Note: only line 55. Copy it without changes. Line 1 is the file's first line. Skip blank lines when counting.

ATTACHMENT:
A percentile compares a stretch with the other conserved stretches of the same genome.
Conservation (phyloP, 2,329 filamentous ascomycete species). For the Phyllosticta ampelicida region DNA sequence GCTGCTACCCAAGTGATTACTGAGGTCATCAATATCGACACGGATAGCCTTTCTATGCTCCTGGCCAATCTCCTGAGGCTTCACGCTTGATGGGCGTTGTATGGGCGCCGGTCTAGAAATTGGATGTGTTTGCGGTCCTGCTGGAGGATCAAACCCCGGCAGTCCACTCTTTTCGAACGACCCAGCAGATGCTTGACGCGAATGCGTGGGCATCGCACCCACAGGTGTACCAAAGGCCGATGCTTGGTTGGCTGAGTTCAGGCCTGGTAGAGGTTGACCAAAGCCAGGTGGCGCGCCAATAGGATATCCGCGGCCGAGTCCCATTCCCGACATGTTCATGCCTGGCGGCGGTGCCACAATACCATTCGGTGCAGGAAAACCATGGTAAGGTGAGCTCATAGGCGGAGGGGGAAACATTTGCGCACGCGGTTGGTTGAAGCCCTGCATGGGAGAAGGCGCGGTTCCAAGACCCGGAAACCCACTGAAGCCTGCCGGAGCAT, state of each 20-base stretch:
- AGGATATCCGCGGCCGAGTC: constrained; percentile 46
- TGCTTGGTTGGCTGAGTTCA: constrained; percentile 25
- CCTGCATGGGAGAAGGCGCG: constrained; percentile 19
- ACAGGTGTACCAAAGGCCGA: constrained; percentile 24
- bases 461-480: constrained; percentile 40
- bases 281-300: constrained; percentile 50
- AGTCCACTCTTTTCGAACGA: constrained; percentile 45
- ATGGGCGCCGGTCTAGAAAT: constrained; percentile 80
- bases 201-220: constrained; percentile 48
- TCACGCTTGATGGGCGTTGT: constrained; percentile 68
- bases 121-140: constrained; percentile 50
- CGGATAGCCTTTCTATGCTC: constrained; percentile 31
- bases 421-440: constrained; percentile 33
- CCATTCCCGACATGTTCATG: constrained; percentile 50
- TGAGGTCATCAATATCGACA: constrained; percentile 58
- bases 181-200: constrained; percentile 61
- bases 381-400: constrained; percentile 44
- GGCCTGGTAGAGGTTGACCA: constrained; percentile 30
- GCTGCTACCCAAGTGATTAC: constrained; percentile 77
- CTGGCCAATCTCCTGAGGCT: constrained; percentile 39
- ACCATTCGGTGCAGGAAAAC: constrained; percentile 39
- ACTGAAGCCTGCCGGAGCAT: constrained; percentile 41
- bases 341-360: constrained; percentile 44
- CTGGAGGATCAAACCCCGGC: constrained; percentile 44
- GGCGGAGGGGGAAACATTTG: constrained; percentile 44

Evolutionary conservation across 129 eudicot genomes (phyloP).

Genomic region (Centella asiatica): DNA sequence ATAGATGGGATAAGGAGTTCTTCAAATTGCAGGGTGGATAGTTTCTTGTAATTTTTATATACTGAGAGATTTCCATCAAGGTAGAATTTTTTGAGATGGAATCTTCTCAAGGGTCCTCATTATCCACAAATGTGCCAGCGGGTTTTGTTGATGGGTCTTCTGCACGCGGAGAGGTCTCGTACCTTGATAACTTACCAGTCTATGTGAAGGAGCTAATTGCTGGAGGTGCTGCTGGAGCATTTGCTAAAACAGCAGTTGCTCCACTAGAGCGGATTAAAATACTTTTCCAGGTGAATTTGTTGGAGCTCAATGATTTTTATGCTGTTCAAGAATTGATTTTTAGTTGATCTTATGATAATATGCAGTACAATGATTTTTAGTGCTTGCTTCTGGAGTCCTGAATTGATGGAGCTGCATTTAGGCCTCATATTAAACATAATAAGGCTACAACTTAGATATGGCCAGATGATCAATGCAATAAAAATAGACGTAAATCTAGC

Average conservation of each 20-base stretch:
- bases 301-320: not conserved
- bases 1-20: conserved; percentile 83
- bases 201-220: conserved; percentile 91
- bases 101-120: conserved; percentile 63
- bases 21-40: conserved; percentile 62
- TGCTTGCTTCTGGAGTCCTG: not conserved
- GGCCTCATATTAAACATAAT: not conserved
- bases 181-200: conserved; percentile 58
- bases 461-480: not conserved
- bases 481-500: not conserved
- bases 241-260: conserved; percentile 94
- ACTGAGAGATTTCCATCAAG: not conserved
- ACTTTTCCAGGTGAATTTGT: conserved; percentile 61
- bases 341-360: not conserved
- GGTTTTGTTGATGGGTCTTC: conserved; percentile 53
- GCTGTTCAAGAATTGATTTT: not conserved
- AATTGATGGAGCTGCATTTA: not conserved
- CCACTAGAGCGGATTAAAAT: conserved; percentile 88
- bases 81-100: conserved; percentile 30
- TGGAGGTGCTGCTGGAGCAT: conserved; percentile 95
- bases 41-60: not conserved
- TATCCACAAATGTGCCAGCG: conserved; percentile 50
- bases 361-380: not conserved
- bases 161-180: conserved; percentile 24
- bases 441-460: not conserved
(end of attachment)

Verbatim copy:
- bases 441-460: not conserved